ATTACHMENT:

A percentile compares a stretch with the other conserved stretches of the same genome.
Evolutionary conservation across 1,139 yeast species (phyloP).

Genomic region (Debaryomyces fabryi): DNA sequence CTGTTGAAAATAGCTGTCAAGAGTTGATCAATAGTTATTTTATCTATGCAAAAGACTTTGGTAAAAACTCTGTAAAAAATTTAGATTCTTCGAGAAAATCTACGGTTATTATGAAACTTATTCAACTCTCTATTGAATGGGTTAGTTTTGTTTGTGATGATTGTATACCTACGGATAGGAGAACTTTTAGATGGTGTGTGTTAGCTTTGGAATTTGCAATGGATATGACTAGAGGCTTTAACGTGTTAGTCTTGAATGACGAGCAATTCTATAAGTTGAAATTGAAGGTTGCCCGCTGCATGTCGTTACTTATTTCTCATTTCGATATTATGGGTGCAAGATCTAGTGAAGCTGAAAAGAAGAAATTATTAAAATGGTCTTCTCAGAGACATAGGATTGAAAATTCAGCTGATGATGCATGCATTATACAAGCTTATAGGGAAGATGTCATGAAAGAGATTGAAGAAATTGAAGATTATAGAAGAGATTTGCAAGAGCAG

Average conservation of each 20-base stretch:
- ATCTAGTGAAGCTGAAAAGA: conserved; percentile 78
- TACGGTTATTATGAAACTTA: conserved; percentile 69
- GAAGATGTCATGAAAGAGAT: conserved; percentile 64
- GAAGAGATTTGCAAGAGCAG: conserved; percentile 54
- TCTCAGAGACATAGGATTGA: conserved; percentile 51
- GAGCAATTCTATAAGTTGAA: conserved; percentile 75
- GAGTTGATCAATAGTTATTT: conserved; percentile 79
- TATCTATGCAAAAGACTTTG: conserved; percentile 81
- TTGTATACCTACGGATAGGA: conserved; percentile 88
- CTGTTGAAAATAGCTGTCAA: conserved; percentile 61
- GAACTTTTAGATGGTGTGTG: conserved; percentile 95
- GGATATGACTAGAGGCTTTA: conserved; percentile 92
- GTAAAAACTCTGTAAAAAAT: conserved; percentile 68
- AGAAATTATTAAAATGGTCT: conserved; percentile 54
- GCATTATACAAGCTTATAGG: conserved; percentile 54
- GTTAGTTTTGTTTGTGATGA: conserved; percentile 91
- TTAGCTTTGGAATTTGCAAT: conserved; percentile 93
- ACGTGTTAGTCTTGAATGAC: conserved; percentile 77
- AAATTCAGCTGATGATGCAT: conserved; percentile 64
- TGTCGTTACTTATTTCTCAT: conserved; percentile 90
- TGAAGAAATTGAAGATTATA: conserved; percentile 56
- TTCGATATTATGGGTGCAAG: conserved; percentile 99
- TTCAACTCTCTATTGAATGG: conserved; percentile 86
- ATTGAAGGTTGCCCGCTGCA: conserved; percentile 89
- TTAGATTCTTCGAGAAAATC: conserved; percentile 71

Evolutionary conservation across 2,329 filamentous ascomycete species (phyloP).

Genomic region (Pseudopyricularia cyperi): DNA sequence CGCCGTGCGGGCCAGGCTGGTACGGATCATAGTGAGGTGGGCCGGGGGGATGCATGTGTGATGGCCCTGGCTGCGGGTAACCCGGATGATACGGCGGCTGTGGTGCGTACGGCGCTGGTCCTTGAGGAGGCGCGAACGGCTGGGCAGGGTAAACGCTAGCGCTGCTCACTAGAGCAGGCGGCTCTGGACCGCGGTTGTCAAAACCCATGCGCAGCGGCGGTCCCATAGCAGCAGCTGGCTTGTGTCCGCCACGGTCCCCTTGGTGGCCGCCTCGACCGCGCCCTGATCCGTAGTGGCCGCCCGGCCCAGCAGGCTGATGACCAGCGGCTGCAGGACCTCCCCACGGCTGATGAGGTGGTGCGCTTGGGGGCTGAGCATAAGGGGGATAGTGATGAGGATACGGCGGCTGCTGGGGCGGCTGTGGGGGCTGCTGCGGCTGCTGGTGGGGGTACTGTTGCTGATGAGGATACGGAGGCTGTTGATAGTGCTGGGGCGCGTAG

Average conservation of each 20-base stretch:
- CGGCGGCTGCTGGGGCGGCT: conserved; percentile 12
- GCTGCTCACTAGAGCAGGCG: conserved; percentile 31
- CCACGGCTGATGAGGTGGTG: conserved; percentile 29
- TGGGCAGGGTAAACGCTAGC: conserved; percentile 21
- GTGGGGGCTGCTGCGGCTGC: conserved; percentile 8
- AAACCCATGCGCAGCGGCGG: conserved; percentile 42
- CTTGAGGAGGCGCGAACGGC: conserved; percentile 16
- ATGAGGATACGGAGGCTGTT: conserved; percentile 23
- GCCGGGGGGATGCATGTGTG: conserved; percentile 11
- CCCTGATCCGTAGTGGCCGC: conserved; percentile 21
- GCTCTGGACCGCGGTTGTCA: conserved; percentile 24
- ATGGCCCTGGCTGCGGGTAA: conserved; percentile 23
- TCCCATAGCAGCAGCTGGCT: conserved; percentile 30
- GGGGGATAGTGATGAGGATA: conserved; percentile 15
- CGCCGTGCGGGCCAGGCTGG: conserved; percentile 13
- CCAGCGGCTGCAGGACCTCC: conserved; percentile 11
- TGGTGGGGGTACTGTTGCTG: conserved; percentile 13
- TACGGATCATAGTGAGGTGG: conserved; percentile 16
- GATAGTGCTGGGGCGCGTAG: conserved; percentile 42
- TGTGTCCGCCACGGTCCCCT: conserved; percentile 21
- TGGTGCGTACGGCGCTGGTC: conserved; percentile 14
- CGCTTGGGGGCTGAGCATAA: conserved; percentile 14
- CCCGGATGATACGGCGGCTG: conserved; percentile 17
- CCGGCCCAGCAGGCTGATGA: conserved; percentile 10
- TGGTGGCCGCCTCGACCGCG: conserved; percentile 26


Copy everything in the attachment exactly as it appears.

A percentile compares a stretch with the other conserved stretches of the same genome.
Evolutionary conservation across 1,139 yeast species (phyloP).

Genomic region (Debaryomyces fabryi): DNA sequence CTGTTGAAAATAGCTGTCAAGAGTTGATCAATAGTTATTTTATCTATGCAAAAGACTTTGGTAAAAACTCTGTAAAAAATTTAGATTCTTCGAGAAAATCTACGGTTATTATGAAACTTATTCAACTCTCTATTGAATGGGTTAGTTTTGTTTGTGATGATTGTATACCTACGGATAGGAGAACTTTTAGATGGTGTGTGTTAGCTTTGGAATTTGCAATGGATATGACTAGAGGCTTTAACGTGTTAGTCTTGAATGACGAGCAATTCTATAAGTTGAAATTGAAGGTTGCCCGCTGCATGTCGTTACTTATTTCTCATTTCGATATTATGGGTGCAAGATCTAGTGAAGCTGAAAAGAAGAAATTATTAAAATGGTCTTCTCAGAGACATAGGATTGAAAATTCAGCTGATGATGCATGCATTATACAAGCTTATAGGGAAGATGTCATGAAAGAGATTGAAGAAATTGAAGATTATAGAAGAGATTTGCAAGAGCAG

Average conservation of each 20-base stretch:
- ATCTAGTGAAGCTGAAAAGA: conserved; percentile 78
- TACGGTTATTATGAAACTTA: conserved; percentile 69
- GAAGATGTCATGAAAGAGAT: conserved; percentile 64
- GAAGAGATTTGCAAGAGCAG: conserved; percentile 54
- TCTCAGAGACATAGGATTGA: conserved; percentile 51
- GAGCAATTCTATAAGTTGAA: conserved; percentile 75
- GAGTTGATCAATAGTTATTT: conserved; percentile 79
- TATCTATGCAAAAGACTTTG: conserved; percentile 81
- TTGTATACCTACGGATAGGA: conserved; percentile 88
- CTGTTGAAAATAGCTGTCAA: conserved; percentile 61
- GAACTTTTAGATGGTGTGTG: conserved; percentile 95
- GGATATGACTAGAGGCTTTA: conserved; percentile 92
- GTAAAAACTCTGTAAAAAAT: conserved; percentile 68
- AGAAATTATTAAAATGGTCT: conserved; percentile 54
- GCATTATACAAGCTTATAGG: conserved; percentile 54
- GTTAGTTTTGTTTGTGATGA: conserved; percentile 91
- TTAGCTTTGGAATTTGCAAT: conserved; percentile 93
- ACGTGTTAGTCTTGAATGAC: conserved; percentile 77
- AAATTCAGCTGATGATGCAT: conserved; percentile 64
- TGTCGTTACTTATTTCTCAT: conserved; percentile 90
- TGAAGAAATTGAAGATTATA: conserved; percentile 56
- TTCGATATTATGGGTGCAAG: conserved; percentile 99
- TTCAACTCTCTATTGAATGG: conserved; percentile 86
- ATTGAAGGTTGCCCGCTGCA: conserved; percentile 89
- TTAGATTCTTCGAGAAAATC: conserved; percentile 71

Evolutionary conservation across 2,329 filamentous ascomycete species (phyloP).

Genomic region (Pseudopyricularia cyperi): DNA sequence CGCCGTGCGGGCCAGGCTGGTACGGATCATAGTGAGGTGGGCCGGGGGGATGCATGTGTGATGGCCCTGGCTGCGGGTAACCCGGATGATACGGCGGCTGTGGTGCGTACGGCGCTGGTCCTTGAGGAGGCGCGAACGGCTGGGCAGGGTAAACGCTAGCGCTGCTCACTAGAGCAGGCGGCTCTGGACCGCGGTTGTCAAAACCCATGCGCAGCGGCGGTCCCATAGCAGCAGCTGGCTTGTGTCCGCCACGGTCCCCTTGGTGGCCGCCTCGACCGCGCCCTGATCCGTAGTGGCCGCCCGGCCCAGCAGGCTGATGACCAGCGGCTGCAGGACCTCCCCACGGCTGATGAGGTGGTGCGCTTGGGGGCTGAGCATAAGGGGGATAGTGATGAGGATACGGCGGCTGCTGGGGCGGCTGTGGGGGCTGCTGCGGCTGCTGGTGGGGGTACTGTTGCTGATGAGGATACGGAGGCTGTTGATAGTGCTGGGGCGCGTAG

Average conservation of each 20-base stretch:
- CGGCGGCTGCTGGGGCGGCT: conserved; percentile 12
- GCTGCTCACTAGAGCAGGCG: conserved; percentile 31
- CCACGGCTGATGAGGTGGTG: conserved; percentile 29
- TGGGCAGGGTAAACGCTAGC: conserved; percentile 21
- GTGGGGGCTGCTGCGGCTGC: conserved; percentile 8
- AAACCCATGCGCAGCGGCGG: conserved; percentile 42
- CTTGAGGAGGCGCGAACGGC: conserved; percentile 16
- ATGAGGATACGGAGGCTGTT: conserved; percentile 23
- GCCGGGGGGATGCATGTGTG: conserved; percentile 11
- CCCTGATCCGTAGTGGCCGC: conserved; percentile 21
- GCTCTGGACCGCGGTTGTCA: conserved; percentile 24
- ATGGCCCTGGCTGCGGGTAA: conserved; percentile 23
- TCCCATAGCAGCAGCTGGCT: conserved; percentile 30
- GGGGGATAGTGATGAGGATA: conserved; percentile 15
- CGCCGTGCGGGCCAGGCTGG: conserved; percentile 13
- CCAGCGGCTGCAGGACCTCC: conserved; percentile 11
- TGGTGGGGGTACTGTTGCTG: conserved; percentile 13
- TACGGATCATAGTGAGGTGG: conserved; percentile 16
- GATAGTGCTGGGGCGCGTAG: conserved; percentile 42
- TGTGTCCGCCACGGTCCCCT: conserved; percentile 21
- TGGTGCGTACGGCGCTGGTC: conserved; percentile 14
- CGCTTGGGGGCTGAGCATAA: conserved; percentile 14
- CCCGGATGATACGGCGGCTG: conserved; percentile 17
- CCGGCCCAGCAGGCTGATGA: conserved; percentile 10
- TGGTGGCCGCCTCGACCGCG: conserved; percentile 26